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miércoles, 8 de febrero de 2017

Spain's White Wine Revolution ..Comment of /Comentario de Wines Inform Assessors

Spain's White Wine Revolution
© Marques de Riscal | The first Rueda wines to be taken seriously came from one of Rioja's most traditional producers, Marques de Riscal.

 
Spain is trendy right now, but not for the wines you would expect,

James Lawrence reports.

If anyone needs an example of how a wine producing nation can reinvent itself, they should look to Spain.
Forty years ago, Spain had, effectively, no clout or reputation in the still white wine department; there were some notable exceptions, Torres, for example, had been successfully marketing its Viña Sol/Esmeralda brands across the globe for decades, but these wines were few and far between.

What essentially held Spain back was a lack of investment in modern white production, coupled with the country's generally red grape-friendly climate, culture and gastronomy. "The story of Rueda is a great example of why Spanish white wine seemed more of an afterthought," says US sommelier Max Kast. "In Rueda, Verdejo and Palomino had been used to make the oxidative white wine called Vina Dorado. Modern winemaking techniques were not necessary for this style of wine, however, once tastes around the world started looking for cleaner more fresh wines, the need for modern white wine winemaking techniques became a necessity."

He continues: "The story of Rueda demonstrates why white wine was marginalized in Spain – there was no market for the old styles of white being made and the wines could be extremely variable once they reached their final destinations."

Yet salvation came, ironically enough, from Rioja's oldest and most traditional of bodegas – Marques de Riscal. With the aid of stainless steel and temperature control, Marques de Riscal successfully rebranded Rueda as a fruit-driven, crisp and aromatic white wine, encouraging a younger generation of winemakers to bring modern techniques and a more international outlook to Spanish whites. "In the post-Franco era, the technology necessary to create white wines that could compete internationally was finally more widely available," agrees Kast.

Galicia's Godello is another interesting case in point. At one time extremely prolific in northern Spain, by the 1970s much of it had been ripped out in favour of Sherry's Palomino. But inspired by the success of Albariño, the grape was replanted in the 1980s, initially led by the producer Godeval.

Today, many of Spain's most important regions are producing white wines and with sales growing exponentially, more unique styles are bound to follow. Indeed discerning oenophiles have many options to choose from, starting with Rueda in Castilla y Leon, Rias Baixas in Galicia, as well as Penedes, Somontano and Costers de Segre in the Catalunya region of northeastern Spain. And the experimentation continues apace – Torres, for example, are set to release a white wine produced from a lost Catalan grape called "Selma Blanca".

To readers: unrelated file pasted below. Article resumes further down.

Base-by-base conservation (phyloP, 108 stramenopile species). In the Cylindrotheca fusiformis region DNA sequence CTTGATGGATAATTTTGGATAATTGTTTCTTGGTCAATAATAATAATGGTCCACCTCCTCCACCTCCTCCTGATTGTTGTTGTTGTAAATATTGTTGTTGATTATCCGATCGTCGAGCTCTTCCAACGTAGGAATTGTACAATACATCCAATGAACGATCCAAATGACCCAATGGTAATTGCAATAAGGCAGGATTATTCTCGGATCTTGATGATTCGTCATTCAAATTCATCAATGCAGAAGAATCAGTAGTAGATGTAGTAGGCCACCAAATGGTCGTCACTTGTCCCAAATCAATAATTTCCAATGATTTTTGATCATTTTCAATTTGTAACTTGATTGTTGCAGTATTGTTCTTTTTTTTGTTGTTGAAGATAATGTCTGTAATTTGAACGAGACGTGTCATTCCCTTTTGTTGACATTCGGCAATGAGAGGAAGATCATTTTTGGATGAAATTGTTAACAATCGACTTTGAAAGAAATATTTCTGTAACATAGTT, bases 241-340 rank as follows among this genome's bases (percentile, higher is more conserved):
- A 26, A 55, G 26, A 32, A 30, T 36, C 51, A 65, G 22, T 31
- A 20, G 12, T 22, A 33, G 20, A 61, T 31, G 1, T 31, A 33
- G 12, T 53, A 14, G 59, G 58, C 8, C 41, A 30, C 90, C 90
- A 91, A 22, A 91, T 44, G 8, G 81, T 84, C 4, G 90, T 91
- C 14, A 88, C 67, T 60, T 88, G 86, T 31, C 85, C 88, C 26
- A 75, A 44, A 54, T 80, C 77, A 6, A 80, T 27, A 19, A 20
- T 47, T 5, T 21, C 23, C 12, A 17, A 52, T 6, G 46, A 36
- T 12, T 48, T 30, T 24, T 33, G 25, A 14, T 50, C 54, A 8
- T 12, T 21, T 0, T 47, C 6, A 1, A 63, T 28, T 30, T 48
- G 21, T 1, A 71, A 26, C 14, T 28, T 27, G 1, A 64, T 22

Nonetheless, Spain's superlative white wines were largely consumed quietly and domestically until the end of the 20th Century, and rarely seen on lists in Manhattan, Hong Kong or London.

The question is why?

"Simple," answers London-based restauranteur Jose Pizarro. "Before the collapse of the Spanish economy, cities like Madrid were a major center of demand for Galician whites – there was no real need to export." Then the financial meltdown of 2008 arrived and suddenly wineries were falling over themselves to sell abroad.

As a result, the past nine years have seen an explosion of interest in Spain's now varied and exciting white wine styles, with restaurants globally relishing the opportunity to list racy Albariño from Galicia and aromatic, fresh Verdejo from Rueda. But don't just take my word for it – ask Rafael del Rey, director-general at the Spanish wine market observation center. He explains: "Spanish white wines have increased their export market share significantly since 2000." Rueda is the volume driver, with brands like Marques de Riscal and Pernod Ricard continuing to invest in the once-neglected region.

Galicia is the latest Spanish white wine region to get sommeliers and wine writers excited.
© Visit Spain | Galicia is the latest Spanish white wine region to get sommeliers and wine writers excited.

But for sommeliers and importers everywhere, it is Galicia which is generating the most excitement.

Epicureans in the US have particularly enthused over Albariño, its pungent, lime-scented aromatics offering a welcome alternative to the ubiquitous Sauvignon Blanc option. "Albariño has become a major brand in itself," said Thomas Pastuszak, wine director at The NoMad hotel, New York. "We now typically have anywhere between 10-20 Spanish whites on the menu – it's easy to get guests to try Galician wines when drawing reference to comparable whites from say Sancerre or Chablis," he added.

Kast agrees: "I think that the perception of Spain as a predominately red wine country in the US is starting to change. Part of that new popularity is that Spanish white wines from Galicia, Rueda, Catalonia, Rioja, and the Basque country fall into a great price point. They are affordable and often deliver a lot of quality for what you pay, and guests [consumers] always love that." Moreover, E.& J. Gallo has undertaken a joint venture with producer Martin Codax, to increase the amount of Albariño coming into the US, while several Californian brands such as Marimar Torres are now marketing their own version. Proof indeed, that the American palate is not indifferent to Spanish white wines.